Frankenspeak Contest with the Content Rules team

Posted on January 4th 2012 by Lina Arseneault  in follow-up to: “Are You Preparing an Important Presentation? Be Sure To Avoid Filler Frankenspeak”.

Are you still debating about what your New Year’s resolution should be?  Why not make the leap from marketing-speak to respectable publisher on the web by following the advice in Content Rules which you can win as part of Talance’s Customer Appreciation Month festivities.

You’ll feel so much better once you’ve shed all the overused Frankenspeak words and phrases!

Simply share the words and phrases that you’d like to ban from marketing, sales, corporate communications, business schools, blogs and boardrooms, and you’ll be entered to win a copy of Content Rules, by Ann Handley and C.C. Chapman. Ann is the Chief Content Officer of MarketingProfs and C.C. is the Founder of Digital Dads.

Content Rules by Ann Handley and C.C. Chapman

Deadline for entries is Jan. 30, 2012. The Talance team will pick one winner at random from all entries on Jan. 31, 2012 and will notify the winner via e-mail.  For more information, write to info@talance.com.

Feeling ambitious with your resolutions? Are you looking for more advice on writing better? Check out 10 Commandments of Writing for the Web and request the free Talance Perfect Blogging Checklist.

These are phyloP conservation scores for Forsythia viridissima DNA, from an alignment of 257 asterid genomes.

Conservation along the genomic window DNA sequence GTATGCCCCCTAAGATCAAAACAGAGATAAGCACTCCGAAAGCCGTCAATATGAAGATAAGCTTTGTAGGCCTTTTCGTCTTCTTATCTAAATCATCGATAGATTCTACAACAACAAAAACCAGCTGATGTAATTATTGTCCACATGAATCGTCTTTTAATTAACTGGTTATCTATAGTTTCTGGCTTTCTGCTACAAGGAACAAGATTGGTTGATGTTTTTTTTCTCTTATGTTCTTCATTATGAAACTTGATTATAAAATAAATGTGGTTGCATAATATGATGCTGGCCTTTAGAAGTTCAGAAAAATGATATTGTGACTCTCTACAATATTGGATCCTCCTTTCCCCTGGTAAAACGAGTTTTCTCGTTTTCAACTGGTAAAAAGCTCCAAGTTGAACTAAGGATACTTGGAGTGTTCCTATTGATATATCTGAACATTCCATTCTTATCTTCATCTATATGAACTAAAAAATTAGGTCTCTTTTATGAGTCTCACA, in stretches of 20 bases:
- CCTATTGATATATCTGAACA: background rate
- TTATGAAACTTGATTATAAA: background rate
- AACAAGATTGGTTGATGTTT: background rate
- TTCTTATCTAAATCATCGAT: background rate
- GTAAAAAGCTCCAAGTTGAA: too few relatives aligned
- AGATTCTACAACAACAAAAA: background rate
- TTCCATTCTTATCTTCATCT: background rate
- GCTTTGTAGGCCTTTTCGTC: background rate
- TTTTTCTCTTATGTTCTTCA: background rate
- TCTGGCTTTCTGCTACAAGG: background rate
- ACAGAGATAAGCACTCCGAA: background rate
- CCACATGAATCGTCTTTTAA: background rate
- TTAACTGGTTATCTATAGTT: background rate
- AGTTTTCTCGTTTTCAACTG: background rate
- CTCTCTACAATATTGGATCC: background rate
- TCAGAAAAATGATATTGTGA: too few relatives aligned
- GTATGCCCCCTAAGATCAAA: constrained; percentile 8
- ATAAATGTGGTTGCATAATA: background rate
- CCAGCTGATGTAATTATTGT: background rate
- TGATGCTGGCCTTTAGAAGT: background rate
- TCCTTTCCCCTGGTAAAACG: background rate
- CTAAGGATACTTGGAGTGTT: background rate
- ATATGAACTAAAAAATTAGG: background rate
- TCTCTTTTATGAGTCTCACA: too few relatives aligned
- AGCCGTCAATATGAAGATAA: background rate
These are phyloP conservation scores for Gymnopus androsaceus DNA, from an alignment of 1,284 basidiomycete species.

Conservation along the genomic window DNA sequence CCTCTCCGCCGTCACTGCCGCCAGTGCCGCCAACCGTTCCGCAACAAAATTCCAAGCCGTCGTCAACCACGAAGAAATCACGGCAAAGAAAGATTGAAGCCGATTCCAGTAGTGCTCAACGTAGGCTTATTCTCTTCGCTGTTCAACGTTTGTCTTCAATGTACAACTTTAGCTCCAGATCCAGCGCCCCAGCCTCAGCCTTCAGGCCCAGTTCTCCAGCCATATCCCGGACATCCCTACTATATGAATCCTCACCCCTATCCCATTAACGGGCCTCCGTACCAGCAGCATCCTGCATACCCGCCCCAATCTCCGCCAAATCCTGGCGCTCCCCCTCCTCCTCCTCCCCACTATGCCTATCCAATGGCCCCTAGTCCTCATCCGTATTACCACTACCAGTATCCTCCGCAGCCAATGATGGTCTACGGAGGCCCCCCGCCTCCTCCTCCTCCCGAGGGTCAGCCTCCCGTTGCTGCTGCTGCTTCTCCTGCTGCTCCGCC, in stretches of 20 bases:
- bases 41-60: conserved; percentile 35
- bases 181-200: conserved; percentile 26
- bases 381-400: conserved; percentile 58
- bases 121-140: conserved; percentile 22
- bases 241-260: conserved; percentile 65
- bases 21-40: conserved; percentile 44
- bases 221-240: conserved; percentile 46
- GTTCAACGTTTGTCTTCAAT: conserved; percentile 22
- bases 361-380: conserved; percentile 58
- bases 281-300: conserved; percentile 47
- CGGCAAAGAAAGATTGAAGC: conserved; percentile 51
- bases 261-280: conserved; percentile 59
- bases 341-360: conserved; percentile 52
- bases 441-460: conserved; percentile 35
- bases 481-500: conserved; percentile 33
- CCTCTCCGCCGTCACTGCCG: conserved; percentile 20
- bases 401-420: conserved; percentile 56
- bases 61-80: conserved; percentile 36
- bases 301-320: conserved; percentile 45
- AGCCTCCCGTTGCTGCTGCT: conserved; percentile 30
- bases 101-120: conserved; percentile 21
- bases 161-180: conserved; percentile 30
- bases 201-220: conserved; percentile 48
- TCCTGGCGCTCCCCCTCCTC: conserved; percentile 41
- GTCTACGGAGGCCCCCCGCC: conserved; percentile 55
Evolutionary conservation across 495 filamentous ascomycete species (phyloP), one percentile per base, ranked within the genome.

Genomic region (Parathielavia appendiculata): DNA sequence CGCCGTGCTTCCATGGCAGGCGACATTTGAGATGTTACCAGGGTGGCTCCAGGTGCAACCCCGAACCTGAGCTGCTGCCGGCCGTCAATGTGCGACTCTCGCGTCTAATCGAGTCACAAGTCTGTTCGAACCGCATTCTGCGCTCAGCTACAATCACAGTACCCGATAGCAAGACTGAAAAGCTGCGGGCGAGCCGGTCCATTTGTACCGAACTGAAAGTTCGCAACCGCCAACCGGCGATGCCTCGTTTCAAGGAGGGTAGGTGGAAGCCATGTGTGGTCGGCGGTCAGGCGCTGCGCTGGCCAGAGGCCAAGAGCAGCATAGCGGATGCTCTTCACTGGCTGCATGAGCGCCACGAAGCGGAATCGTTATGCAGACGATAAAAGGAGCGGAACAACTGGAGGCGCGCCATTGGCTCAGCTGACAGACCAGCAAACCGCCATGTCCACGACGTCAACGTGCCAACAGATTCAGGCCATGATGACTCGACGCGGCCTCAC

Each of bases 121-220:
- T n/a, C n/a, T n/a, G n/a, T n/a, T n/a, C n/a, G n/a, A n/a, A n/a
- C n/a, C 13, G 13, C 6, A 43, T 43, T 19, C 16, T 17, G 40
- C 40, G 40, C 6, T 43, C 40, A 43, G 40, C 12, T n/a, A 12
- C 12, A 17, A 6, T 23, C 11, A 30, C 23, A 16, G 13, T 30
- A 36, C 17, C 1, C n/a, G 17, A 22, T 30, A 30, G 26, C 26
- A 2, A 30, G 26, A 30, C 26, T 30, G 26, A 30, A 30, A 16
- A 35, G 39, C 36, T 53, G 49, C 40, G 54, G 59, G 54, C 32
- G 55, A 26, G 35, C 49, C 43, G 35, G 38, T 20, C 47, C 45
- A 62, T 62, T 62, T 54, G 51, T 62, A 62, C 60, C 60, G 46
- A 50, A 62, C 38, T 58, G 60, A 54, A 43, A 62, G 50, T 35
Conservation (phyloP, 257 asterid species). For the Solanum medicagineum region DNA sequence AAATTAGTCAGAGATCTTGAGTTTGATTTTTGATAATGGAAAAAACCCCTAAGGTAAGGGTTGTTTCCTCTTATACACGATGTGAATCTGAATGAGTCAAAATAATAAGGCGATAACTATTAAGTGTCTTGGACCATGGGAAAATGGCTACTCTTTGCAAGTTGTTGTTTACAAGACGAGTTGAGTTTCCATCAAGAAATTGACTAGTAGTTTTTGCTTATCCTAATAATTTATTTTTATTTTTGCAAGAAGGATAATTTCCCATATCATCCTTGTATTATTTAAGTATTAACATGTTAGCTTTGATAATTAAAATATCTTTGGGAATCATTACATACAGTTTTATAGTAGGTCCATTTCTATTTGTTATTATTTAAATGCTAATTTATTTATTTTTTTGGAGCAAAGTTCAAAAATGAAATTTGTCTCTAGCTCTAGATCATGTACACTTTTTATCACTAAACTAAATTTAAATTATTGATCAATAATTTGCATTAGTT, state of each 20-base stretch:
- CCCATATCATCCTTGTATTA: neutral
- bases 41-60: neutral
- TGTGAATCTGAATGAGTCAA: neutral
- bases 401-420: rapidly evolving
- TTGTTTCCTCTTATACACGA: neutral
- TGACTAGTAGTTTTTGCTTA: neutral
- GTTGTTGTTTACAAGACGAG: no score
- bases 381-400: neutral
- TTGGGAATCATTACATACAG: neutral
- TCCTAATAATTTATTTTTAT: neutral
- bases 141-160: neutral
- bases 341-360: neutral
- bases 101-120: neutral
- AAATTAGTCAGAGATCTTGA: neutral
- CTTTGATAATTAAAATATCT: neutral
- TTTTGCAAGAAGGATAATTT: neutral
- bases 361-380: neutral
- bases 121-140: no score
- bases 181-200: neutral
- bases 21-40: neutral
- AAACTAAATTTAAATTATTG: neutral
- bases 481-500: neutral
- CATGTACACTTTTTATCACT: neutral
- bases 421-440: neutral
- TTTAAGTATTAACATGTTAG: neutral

Wishing you all the best for 2012.    Lina

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Comments

  1. An excellent initiative for a New Year’s resolution, Lina. One word I use all the time and will pledge to rethink is “content.” People like me in the web industry are guilty of that one, and it really does confuse people who don’t work in the online world. If it’s website text, it’s better to say “website text.” If they’re pictures, call them “pictures.” If you’re using video clips, talk about “video clips.”

    – Monique

  2. Hi Monique, Reading your comment made me think of Gerry McGovern who thinks that we should ban the term “users”. He argues that “users” is general and meaningless. He also points out that dugs and the web have some unfortunate common vocabulary: “users”, “traffic” and “hits”. So instead of “users”, if we mean “readers”, “customers”, and so on – we should be specific.

  3. You might also want to check out Michigan’s Lake Superior State University 2011 edition of words deemed misused, overused and clichéd. So much so, that they should be banished in the year ahead. The school began its list of words proposed for banishment in 1976, when it named “at this point in time” a linguistic dud, as substituted for the concise and elegant “now.” The college now receives well over 1,000 nominations each year through its website, lssu.edu/banished/. Read the full article at http://reut.rs/t0cceg

  4. McGovern is right! Those really are drug terms. But they’re also sort of fitting given our technology addiction.

    That list of terms from LSSU is a fantastic resource (or should I say “amazing”?). I’m sharing that with everyone I can think of.

  5. Replace Meaningless Words with Meaningful Ones – http://ow.ly/9vFIS via on HBR Blog: Jerry Weissman @PowerPres

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